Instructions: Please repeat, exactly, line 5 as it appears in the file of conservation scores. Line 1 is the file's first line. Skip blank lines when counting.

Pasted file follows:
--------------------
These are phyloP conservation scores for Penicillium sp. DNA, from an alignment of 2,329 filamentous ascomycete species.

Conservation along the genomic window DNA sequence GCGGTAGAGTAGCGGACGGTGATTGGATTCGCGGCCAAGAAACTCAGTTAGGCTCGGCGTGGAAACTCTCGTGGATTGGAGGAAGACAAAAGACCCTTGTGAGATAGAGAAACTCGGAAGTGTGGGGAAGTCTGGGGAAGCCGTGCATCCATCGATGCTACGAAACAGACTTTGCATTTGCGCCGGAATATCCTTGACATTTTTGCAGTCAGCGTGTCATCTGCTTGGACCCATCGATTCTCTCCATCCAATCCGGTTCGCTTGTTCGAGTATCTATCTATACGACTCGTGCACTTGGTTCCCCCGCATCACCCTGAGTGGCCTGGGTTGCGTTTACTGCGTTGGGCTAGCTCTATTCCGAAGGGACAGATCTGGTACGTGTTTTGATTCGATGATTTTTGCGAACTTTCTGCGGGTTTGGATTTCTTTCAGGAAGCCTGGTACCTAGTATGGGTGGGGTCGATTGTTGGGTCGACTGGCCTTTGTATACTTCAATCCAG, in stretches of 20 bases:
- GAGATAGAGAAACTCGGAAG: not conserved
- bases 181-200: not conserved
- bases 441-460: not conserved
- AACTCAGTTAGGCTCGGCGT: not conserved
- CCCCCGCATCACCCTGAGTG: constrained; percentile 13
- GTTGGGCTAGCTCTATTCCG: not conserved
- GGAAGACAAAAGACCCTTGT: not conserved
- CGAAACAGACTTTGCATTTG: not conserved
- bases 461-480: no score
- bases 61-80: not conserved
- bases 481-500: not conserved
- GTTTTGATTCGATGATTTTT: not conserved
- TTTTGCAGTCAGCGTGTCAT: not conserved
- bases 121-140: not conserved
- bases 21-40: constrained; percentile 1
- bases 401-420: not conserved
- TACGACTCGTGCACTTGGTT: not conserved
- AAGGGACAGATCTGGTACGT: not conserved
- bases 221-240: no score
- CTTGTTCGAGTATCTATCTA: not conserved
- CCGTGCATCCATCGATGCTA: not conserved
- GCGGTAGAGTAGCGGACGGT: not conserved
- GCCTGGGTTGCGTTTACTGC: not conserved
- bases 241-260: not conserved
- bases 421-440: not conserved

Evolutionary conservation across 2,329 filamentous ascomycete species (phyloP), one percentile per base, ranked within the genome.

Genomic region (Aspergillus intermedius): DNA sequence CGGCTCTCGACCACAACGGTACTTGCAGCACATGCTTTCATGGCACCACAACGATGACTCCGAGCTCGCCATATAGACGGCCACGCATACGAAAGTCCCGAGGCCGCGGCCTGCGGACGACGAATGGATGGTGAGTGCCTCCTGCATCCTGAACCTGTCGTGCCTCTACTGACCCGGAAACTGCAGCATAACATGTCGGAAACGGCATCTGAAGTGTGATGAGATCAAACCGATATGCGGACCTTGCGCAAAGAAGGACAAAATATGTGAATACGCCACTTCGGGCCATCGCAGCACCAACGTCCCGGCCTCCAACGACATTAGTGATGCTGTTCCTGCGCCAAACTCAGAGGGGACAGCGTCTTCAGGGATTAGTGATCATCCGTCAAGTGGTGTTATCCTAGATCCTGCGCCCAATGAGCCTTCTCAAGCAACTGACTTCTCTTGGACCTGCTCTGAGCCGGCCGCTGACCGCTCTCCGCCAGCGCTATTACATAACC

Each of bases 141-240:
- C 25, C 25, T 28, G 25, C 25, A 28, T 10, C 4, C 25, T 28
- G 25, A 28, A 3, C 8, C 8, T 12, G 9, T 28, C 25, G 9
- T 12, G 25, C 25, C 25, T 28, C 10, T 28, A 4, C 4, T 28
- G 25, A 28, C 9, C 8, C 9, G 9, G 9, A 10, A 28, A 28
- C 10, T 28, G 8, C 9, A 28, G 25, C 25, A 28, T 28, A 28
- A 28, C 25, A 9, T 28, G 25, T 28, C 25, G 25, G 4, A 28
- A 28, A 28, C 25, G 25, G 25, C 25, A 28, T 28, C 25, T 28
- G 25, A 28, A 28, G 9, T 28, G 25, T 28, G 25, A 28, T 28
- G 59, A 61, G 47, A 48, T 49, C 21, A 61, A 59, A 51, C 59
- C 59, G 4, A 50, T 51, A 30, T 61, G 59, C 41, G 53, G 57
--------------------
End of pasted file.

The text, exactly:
- bases 441-460: not conserved